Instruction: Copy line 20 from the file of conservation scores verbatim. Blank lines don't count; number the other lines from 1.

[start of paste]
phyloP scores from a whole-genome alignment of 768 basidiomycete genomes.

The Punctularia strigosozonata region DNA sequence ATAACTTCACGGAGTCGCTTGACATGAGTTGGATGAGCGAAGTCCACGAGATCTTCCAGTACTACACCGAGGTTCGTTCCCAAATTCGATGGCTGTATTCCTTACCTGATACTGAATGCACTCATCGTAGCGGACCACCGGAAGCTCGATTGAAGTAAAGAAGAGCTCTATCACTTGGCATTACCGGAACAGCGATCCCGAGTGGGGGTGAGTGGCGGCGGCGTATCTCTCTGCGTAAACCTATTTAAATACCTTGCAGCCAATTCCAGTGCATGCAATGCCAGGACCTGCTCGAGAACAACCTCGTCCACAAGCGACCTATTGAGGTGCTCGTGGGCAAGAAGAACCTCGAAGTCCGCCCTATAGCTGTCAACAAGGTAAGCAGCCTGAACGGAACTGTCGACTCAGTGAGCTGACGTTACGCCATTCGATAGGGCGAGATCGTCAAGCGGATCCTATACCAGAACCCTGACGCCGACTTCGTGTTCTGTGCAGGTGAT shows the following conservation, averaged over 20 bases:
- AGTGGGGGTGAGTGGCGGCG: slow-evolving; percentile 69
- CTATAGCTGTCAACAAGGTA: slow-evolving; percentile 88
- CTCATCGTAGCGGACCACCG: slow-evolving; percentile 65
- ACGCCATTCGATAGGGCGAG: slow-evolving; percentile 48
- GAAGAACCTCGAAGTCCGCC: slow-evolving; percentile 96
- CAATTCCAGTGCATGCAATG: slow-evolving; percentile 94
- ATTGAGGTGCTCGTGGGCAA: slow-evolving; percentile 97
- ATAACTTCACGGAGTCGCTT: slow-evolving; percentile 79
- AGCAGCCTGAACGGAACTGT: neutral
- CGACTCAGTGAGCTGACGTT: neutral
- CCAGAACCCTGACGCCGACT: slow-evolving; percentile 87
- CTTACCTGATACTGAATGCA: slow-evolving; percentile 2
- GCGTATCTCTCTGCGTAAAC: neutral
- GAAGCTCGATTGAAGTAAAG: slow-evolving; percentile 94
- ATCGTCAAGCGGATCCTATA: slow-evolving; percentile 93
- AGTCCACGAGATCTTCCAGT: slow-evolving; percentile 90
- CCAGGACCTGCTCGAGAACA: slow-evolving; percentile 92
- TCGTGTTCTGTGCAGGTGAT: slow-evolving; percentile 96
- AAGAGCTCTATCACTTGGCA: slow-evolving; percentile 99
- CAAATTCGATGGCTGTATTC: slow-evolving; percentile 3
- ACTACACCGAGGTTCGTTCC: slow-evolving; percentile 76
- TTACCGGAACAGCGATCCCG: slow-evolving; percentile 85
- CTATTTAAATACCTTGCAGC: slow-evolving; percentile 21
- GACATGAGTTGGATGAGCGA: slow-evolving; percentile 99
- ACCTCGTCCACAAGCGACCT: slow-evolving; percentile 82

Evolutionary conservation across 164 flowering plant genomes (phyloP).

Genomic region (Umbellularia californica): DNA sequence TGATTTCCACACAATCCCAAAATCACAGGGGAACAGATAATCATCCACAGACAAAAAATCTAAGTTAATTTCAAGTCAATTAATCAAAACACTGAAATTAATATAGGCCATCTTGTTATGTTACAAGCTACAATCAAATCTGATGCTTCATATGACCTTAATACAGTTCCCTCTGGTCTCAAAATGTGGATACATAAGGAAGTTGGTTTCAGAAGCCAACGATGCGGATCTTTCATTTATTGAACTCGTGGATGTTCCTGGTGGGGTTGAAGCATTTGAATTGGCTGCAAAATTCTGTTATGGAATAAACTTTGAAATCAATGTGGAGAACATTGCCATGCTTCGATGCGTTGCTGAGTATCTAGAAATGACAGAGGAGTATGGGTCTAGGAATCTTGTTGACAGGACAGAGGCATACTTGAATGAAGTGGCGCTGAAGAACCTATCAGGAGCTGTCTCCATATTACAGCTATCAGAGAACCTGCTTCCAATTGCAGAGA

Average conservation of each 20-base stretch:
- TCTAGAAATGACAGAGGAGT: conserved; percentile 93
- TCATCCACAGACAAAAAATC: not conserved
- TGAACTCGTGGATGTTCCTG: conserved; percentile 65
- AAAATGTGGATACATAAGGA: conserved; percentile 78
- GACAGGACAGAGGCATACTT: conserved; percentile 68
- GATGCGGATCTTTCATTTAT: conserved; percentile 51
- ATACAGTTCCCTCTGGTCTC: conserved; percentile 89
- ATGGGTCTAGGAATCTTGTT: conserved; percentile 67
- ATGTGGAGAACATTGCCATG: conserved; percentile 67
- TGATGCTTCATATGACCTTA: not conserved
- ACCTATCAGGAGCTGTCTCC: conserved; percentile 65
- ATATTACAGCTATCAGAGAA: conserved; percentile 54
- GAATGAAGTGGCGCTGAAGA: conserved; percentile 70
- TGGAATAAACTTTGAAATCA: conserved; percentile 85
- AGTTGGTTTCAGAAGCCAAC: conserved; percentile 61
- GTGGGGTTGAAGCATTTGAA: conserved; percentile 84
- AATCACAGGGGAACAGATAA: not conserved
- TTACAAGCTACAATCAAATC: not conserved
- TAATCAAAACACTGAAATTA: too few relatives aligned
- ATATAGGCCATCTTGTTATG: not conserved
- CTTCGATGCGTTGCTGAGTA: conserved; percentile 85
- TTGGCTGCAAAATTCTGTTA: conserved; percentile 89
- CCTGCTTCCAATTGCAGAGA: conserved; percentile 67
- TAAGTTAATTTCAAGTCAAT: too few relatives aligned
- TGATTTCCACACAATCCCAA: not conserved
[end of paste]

- TCGTGTTCTGTGCAGGTGAT: slow-evolving; percentile 96